William L. Kelly, How Prophecy Works: A Study of the Semantic Field of נביא and a Close Reading of Jeremiah 1:4–19, 23:9–40 and 27:1–28:17. Forschungen zur Religion und Literatur des Alten und Neuen Testaments 272. Göttingen: Vandenhoek & Ruprecht, 2020. Pp. 332. ISBN: 9783525540732. €80.
William L. Kelly is currently Visiting Assistant Professor of Religious Studies at the University of Richmond. The present volume is a slightly revised version of his 2017 dissertation completed under the supervision of Hans M. Barstad and submitted to the School of Divinity of the University of Edinburgh (United Kingdom).
Despite the title, Kelly gives less attention to addressing “how prophecy works” than one might expect. Instead, the author attempts to provide a “fresh account of ‘what we talk about when we talk about prophets.’” In the opinion of the reviewer, both questions are needing fresh treatment, and Kelly is to be praised for his work. Indeed, his is a masterful piece of scholarship that will be built upon for a long time yet.
The book is divided into two parts, both addressing the use of the lexeme נביא in the book of Jeremiah. The choice of Jeremiah is understandable considering how much Jeremiah reveals about the nature and work of Judahite prophets. This lexical analysis is then used to make conclusions about the nature of biblical prophecy more generally. Given the vast amount of ANE (including biblical) literature, this is an reasonable methodology. Jeremiah scholars, especially, will be grateful for the extensive work that Kelly has done.
Part One is an exhaustive study of the usage and meaning of the nominal forms of נביא and verbal forms of נבא. The analysis extends to nearly 40 pages and has many helpful tables collating all relevant data. Interestingly, this analysis uncovers the strong lexical connection between נביא and כהן. Furthermore, this connection is centered on both the prophetic and priestly concern for the proper worship of YHWH.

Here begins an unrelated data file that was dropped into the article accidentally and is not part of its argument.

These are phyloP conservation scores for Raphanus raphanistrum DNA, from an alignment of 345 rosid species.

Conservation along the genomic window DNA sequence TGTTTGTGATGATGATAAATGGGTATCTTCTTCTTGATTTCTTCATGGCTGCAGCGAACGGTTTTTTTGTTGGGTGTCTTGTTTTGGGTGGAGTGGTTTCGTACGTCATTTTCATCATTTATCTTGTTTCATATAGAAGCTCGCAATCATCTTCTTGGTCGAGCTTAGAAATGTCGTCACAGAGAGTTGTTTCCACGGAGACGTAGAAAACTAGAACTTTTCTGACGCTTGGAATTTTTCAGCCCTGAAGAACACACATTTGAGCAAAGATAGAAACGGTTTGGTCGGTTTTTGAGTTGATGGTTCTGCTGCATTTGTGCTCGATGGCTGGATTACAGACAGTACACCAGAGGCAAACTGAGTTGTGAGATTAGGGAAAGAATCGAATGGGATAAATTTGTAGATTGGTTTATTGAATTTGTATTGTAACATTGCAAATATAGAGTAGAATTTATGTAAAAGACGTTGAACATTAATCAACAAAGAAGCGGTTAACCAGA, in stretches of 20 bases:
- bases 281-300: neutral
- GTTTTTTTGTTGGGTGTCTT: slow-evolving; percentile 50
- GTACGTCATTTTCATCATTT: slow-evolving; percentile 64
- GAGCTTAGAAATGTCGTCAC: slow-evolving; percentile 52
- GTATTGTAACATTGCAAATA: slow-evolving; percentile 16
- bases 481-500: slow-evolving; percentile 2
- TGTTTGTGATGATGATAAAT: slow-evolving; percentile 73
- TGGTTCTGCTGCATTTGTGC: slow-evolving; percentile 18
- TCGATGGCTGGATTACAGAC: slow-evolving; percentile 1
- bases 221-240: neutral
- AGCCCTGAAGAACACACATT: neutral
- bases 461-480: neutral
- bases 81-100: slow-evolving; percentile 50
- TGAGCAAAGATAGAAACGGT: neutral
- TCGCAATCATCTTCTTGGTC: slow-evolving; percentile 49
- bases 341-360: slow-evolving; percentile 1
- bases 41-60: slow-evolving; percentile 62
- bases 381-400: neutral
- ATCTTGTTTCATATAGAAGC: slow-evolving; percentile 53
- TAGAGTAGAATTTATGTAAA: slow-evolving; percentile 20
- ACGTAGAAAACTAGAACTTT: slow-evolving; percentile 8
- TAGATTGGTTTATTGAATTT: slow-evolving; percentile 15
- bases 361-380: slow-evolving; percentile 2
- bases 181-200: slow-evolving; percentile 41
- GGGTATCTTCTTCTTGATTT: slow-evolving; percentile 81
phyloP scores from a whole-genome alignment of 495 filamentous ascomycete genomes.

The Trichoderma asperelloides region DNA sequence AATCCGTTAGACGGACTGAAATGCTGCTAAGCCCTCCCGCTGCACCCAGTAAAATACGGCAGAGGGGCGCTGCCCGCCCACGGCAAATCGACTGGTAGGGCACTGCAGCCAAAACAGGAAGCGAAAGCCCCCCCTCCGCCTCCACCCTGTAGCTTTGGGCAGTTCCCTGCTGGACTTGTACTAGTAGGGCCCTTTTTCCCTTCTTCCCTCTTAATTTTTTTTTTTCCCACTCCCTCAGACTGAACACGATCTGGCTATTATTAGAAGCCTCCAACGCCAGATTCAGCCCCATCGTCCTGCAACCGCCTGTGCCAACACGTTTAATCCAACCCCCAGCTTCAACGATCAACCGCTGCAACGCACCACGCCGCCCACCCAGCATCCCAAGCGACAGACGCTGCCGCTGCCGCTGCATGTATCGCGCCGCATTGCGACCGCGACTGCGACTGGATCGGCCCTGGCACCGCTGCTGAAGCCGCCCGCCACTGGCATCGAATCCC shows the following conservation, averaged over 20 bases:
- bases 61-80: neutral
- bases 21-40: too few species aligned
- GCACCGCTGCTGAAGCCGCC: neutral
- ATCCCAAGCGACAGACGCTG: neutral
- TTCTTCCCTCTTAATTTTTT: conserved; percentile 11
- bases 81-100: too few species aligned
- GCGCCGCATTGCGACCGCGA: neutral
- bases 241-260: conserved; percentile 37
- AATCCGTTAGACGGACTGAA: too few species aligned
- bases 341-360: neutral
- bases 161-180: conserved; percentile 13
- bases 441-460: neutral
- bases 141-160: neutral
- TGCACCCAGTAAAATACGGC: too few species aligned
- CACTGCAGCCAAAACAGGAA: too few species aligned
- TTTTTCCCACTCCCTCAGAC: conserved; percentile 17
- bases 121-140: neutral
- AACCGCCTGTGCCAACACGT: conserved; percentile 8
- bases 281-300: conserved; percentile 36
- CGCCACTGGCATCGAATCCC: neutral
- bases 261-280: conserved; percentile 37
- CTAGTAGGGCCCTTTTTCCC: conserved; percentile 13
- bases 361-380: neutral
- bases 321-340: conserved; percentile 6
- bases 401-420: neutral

This considerations are then verified and expanded in the three chapters of Part Two, in which Kelly turns his attention to offering a close reading of several of the key texts of Jeremiah. These texts directly relate to prophecy and prophets. The aim is to exegetically explain the way Jeremiah describes, understands, and explores the nature of prophecy. One cannot make definite conclusions about “what we talk about when we talk about prophets” through word study alone. Part Two, then fills this gap and strengthens the conclusions of Part One.
This books has many strengths and Kelly is to be commended. His work is thorough and well-researched. He addresses key texts without unnecessary distraction or becoming too broad in his focus. At the same time, Kelly remains attentive to the cultural and social context of Jeremiah and the ANE more broadly without losing sight of his primary concerns.
Like many lexical studies, the reader can sometimes feel lost in the weeds. But this is to be expected, and thorough research can hardly be considered a weakness.
Kelly succeeds in his effort to explain the nature of prophets and prophecy. The book fills a gap in recent research, and he provides an important contribution the research on the nature of prophecy as well as the cultic relationship between prophets and priests. Despite the genre, the introduction and conclusions of the book are easily accessible and could be well-suited a graduate level class on biblical prophetic literature or even an introductory class on Hebrew Bible/Old Testament. Indeed, this reviewer intends to use Kelly’s introduction to teach the nature of prophecy in the ANE; after all, understanding HB/OT prophecy is predicated on know what we’re talking about when we talk about the prophets.
— Stephen D. Campbell